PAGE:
Renewables board studying changes in power contracting rules

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THE National Renewable Energy Board (NREB) is considering adjusting the minimum level of electricity contracted from renewable energy developers to improve the Philippines’ chances of hitting a target of 35% of power from renewables over the next decade.

In a webinar hosted by the Philippine Energy Independence Council, AC Energy, Inc. President and Chief Executive Officer Eric T. Francia said the Philippines might not meet its clean energy share target with the current Renewable Portfolio Standard (RPS)-mandated threshold annual incremental percentage of at least 1% renewable energy in the electricity sold by distribution utilities and retail electricity suppliers.

“If we want RE (renewable energy) to grow to 35% by 2030, then that annual increment should be increased to 2.5% by 2025,” Mr. Francia said.

NREB Chairperson Monalisa C. Dimalanta told BusinessWorld that a team tasked to monitor the implementation of the RPS is discussing such a move.

“We need to adjust the 1% minimum percentage increase in order for us to hit the target RE share. We are already discussing this in the RPS Composite Team,” she said.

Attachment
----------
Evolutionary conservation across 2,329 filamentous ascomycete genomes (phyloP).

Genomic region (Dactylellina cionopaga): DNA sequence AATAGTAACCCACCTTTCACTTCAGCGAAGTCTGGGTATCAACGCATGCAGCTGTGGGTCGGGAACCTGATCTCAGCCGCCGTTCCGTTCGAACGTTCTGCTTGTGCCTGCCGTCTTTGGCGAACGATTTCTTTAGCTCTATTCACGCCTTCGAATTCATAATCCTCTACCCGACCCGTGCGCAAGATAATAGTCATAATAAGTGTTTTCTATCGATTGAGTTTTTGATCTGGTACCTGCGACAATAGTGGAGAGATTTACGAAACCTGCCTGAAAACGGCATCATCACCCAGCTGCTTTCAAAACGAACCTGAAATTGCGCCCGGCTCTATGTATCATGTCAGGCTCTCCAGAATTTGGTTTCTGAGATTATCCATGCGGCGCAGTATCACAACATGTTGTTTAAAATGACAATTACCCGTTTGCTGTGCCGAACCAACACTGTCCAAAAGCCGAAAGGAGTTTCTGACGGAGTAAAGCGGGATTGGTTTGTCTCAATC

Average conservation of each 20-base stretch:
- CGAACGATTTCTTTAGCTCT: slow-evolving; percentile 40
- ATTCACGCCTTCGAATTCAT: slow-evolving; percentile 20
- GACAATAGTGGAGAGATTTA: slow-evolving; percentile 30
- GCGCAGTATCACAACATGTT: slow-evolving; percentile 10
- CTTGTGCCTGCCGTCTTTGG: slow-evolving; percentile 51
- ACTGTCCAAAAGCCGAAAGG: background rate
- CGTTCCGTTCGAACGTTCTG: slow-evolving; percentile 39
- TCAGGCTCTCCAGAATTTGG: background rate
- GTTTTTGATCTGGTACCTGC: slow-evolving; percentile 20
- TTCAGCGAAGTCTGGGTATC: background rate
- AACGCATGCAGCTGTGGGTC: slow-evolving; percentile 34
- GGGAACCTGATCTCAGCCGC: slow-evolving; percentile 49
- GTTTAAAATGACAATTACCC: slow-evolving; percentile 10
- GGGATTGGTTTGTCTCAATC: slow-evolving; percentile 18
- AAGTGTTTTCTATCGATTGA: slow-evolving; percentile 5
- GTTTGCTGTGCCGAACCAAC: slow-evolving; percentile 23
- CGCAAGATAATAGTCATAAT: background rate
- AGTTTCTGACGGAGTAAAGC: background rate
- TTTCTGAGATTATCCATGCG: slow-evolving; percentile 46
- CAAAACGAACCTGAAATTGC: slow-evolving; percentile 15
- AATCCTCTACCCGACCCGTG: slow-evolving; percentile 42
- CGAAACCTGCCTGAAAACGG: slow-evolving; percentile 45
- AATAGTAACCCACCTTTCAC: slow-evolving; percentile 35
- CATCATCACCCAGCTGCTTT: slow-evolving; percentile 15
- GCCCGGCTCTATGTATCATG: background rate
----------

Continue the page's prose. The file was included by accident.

If renewable energy developers can build 2,700 megawatts of capacity over the next three years, Mr. Francia said, the proposed 2.5% yearly threshold requirement will encourage the creation of more projects, leading further to the desired share of renewables in the energy mix by 2030.

“I think it’s incumbent on the developers to demonstrate that we have what it takes to build the first 2.7 gigawatts of capacity. And once we’re able to demonstrate that then, I think the DoE (Department of Energy) and NREB may ought to reconsider increasing that annual increment from 1% to 2.5% to encourage more renewables to be built and for us to reach the 35% output target from renewables by 2030,” he said.

However, Ms. Dimalanta said the board wants to keep the current minimum in the first or second year of the RPS implementation so “we can focus on compliance and providing room for stakeholders to get familiar with the system, particularly the RE Market where the RE Certificates are lodged and monitored to determine compliance with RPS requirements.”

Both RPS rules for on-grid and off-grid areas are in effect this year. These require the entire power industry to source a portion of their energy requirements from renewable sources.

As of the end of March, there are 127 eligible renewable energy power plants with a total capacity of 2,221.15 MW from where power distributors can source clean power.

Meanwhile, Ms. Dimalanta said the board is trying to keep power rates steady and unaffected by the RPS.

She added that the upcoming green energy auction program is “key” to helping power utilities comply with the requirements set by the renewables contracting rules.

“If we are able to implement the auction system in facilitating mandated participants, such as DUs (distribution utilities) and ECs (electric cooperatives), in contracting for RE to meet their RPS requirements, we are confident that we can demonstrate that RE, along with [other] technologies, is cost-competitive,” Ms. Dimalanta said. — Adam J. Ang